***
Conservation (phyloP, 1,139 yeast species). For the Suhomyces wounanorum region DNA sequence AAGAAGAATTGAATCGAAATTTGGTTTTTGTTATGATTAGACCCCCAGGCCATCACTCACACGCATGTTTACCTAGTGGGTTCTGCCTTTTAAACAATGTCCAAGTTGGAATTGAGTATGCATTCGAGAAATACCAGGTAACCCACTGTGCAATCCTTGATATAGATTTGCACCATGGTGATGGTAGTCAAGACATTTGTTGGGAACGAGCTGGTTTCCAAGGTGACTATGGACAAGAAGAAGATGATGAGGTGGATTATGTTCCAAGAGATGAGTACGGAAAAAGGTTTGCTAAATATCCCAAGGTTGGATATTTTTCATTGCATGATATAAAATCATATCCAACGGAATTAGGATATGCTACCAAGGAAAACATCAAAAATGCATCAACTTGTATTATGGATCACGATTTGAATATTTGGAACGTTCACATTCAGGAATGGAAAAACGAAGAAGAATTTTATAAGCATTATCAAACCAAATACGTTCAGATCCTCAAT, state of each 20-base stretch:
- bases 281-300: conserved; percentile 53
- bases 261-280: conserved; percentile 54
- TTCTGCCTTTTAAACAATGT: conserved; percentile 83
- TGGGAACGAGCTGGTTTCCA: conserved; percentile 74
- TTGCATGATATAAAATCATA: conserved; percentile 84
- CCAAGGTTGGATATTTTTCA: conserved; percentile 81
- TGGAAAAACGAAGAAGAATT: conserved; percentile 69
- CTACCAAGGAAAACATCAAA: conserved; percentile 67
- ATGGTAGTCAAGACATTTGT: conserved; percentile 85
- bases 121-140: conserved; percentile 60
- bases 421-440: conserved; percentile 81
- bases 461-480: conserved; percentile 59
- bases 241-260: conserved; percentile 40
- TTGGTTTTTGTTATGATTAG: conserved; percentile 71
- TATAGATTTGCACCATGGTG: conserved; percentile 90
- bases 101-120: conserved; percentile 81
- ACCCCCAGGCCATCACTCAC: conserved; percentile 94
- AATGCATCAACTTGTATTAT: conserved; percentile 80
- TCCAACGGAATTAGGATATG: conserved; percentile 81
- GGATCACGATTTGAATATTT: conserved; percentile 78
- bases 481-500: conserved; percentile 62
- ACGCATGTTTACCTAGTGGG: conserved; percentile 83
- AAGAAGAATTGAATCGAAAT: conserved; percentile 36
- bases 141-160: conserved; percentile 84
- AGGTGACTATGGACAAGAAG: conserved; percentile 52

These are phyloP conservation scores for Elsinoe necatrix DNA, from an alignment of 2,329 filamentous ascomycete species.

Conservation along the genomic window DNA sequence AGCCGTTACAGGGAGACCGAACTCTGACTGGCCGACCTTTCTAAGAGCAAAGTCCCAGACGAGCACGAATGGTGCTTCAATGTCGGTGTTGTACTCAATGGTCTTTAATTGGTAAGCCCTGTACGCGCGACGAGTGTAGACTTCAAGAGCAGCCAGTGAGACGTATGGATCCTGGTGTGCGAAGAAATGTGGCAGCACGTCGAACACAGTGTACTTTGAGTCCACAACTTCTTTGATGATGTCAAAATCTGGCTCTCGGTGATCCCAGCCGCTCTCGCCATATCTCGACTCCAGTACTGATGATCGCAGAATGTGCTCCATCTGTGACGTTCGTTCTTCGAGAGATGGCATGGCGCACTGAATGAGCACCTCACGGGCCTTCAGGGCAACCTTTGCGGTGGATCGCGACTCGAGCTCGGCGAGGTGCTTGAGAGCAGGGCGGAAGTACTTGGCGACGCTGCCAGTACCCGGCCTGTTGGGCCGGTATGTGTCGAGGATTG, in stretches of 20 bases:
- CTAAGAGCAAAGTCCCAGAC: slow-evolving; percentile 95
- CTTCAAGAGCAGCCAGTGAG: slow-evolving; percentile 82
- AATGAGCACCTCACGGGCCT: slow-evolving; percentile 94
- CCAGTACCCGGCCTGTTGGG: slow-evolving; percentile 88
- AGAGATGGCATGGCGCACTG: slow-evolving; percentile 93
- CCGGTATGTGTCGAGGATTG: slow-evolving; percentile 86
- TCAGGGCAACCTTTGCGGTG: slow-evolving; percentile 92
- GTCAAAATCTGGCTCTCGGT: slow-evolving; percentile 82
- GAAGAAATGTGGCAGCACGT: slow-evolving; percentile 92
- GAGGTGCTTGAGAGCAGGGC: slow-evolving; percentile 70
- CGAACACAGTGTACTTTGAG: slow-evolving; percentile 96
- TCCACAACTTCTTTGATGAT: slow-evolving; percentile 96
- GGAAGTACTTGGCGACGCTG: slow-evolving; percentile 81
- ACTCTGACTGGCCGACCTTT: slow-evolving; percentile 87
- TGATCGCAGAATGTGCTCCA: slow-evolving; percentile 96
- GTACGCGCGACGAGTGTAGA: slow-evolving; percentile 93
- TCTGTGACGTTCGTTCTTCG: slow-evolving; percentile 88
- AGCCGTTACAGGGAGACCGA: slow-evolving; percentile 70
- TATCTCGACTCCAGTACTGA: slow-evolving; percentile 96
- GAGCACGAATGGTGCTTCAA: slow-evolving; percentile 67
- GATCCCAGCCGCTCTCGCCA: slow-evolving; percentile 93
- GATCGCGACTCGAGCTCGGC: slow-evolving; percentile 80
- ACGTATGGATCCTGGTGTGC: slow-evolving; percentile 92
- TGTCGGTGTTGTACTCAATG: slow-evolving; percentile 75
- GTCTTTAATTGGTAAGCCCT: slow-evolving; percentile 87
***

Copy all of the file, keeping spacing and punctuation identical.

Conservation (phyloP, 1,139 yeast species). For the Suhomyces wounanorum region DNA sequence AAGAAGAATTGAATCGAAATTTGGTTTTTGTTATGATTAGACCCCCAGGCCATCACTCACACGCATGTTTACCTAGTGGGTTCTGCCTTTTAAACAATGTCCAAGTTGGAATTGAGTATGCATTCGAGAAATACCAGGTAACCCACTGTGCAATCCTTGATATAGATTTGCACCATGGTGATGGTAGTCAAGACATTTGTTGGGAACGAGCTGGTTTCCAAGGTGACTATGGACAAGAAGAAGATGATGAGGTGGATTATGTTCCAAGAGATGAGTACGGAAAAAGGTTTGCTAAATATCCCAAGGTTGGATATTTTTCATTGCATGATATAAAATCATATCCAACGGAATTAGGATATGCTACCAAGGAAAACATCAAAAATGCATCAACTTGTATTATGGATCACGATTTGAATATTTGGAACGTTCACATTCAGGAATGGAAAAACGAAGAAGAATTTTATAAGCATTATCAAACCAAATACGTTCAGATCCTCAAT, state of each 20-base stretch:
- bases 281-300: conserved; percentile 53
- bases 261-280: conserved; percentile 54
- TTCTGCCTTTTAAACAATGT: conserved; percentile 83
- TGGGAACGAGCTGGTTTCCA: conserved; percentile 74
- TTGCATGATATAAAATCATA: conserved; percentile 84
- CCAAGGTTGGATATTTTTCA: conserved; percentile 81
- TGGAAAAACGAAGAAGAATT: conserved; percentile 69
- CTACCAAGGAAAACATCAAA: conserved; percentile 67
- ATGGTAGTCAAGACATTTGT: conserved; percentile 85
- bases 121-140: conserved; percentile 60
- bases 421-440: conserved; percentile 81
- bases 461-480: conserved; percentile 59
- bases 241-260: conserved; percentile 40
- TTGGTTTTTGTTATGATTAG: conserved; percentile 71
- TATAGATTTGCACCATGGTG: conserved; percentile 90
- bases 101-120: conserved; percentile 81
- ACCCCCAGGCCATCACTCAC: conserved; percentile 94
- AATGCATCAACTTGTATTAT: conserved; percentile 80
- TCCAACGGAATTAGGATATG: conserved; percentile 81
- GGATCACGATTTGAATATTT: conserved; percentile 78
- bases 481-500: conserved; percentile 62
- ACGCATGTTTACCTAGTGGG: conserved; percentile 83
- AAGAAGAATTGAATCGAAAT: conserved; percentile 36
- bases 141-160: conserved; percentile 84
- AGGTGACTATGGACAAGAAG: conserved; percentile 52

These are phyloP conservation scores for Elsinoe necatrix DNA, from an alignment of 2,329 filamentous ascomycete species.

Conservation along the genomic window DNA sequence AGCCGTTACAGGGAGACCGAACTCTGACTGGCCGACCTTTCTAAGAGCAAAGTCCCAGACGAGCACGAATGGTGCTTCAATGTCGGTGTTGTACTCAATGGTCTTTAATTGGTAAGCCCTGTACGCGCGACGAGTGTAGACTTCAAGAGCAGCCAGTGAGACGTATGGATCCTGGTGTGCGAAGAAATGTGGCAGCACGTCGAACACAGTGTACTTTGAGTCCACAACTTCTTTGATGATGTCAAAATCTGGCTCTCGGTGATCCCAGCCGCTCTCGCCATATCTCGACTCCAGTACTGATGATCGCAGAATGTGCTCCATCTGTGACGTTCGTTCTTCGAGAGATGGCATGGCGCACTGAATGAGCACCTCACGGGCCTTCAGGGCAACCTTTGCGGTGGATCGCGACTCGAGCTCGGCGAGGTGCTTGAGAGCAGGGCGGAAGTACTTGGCGACGCTGCCAGTACCCGGCCTGTTGGGCCGGTATGTGTCGAGGATTG, in stretches of 20 bases:
- CTAAGAGCAAAGTCCCAGAC: slow-evolving; percentile 95
- CTTCAAGAGCAGCCAGTGAG: slow-evolving; percentile 82
- AATGAGCACCTCACGGGCCT: slow-evolving; percentile 94
- CCAGTACCCGGCCTGTTGGG: slow-evolving; percentile 88
- AGAGATGGCATGGCGCACTG: slow-evolving; percentile 93
- CCGGTATGTGTCGAGGATTG: slow-evolving; percentile 86
- TCAGGGCAACCTTTGCGGTG: slow-evolving; percentile 92
- GTCAAAATCTGGCTCTCGGT: slow-evolving; percentile 82
- GAAGAAATGTGGCAGCACGT: slow-evolving; percentile 92
- GAGGTGCTTGAGAGCAGGGC: slow-evolving; percentile 70
- CGAACACAGTGTACTTTGAG: slow-evolving; percentile 96
- TCCACAACTTCTTTGATGAT: slow-evolving; percentile 96
- GGAAGTACTTGGCGACGCTG: slow-evolving; percentile 81
- ACTCTGACTGGCCGACCTTT: slow-evolving; percentile 87
- TGATCGCAGAATGTGCTCCA: slow-evolving; percentile 96
- GTACGCGCGACGAGTGTAGA: slow-evolving; percentile 93
- TCTGTGACGTTCGTTCTTCG: slow-evolving; percentile 88
- AGCCGTTACAGGGAGACCGA: slow-evolving; percentile 70
- TATCTCGACTCCAGTACTGA: slow-evolving; percentile 96
- GAGCACGAATGGTGCTTCAA: slow-evolving; percentile 67
- GATCCCAGCCGCTCTCGCCA: slow-evolving; percentile 93
- GATCGCGACTCGAGCTCGGC: slow-evolving; percentile 80
- ACGTATGGATCCTGGTGTGC: slow-evolving; percentile 92
- TGTCGGTGTTGTACTCAATG: slow-evolving; percentile 75
- GTCTTTAATTGGTAAGCCCT: slow-evolving; percentile 87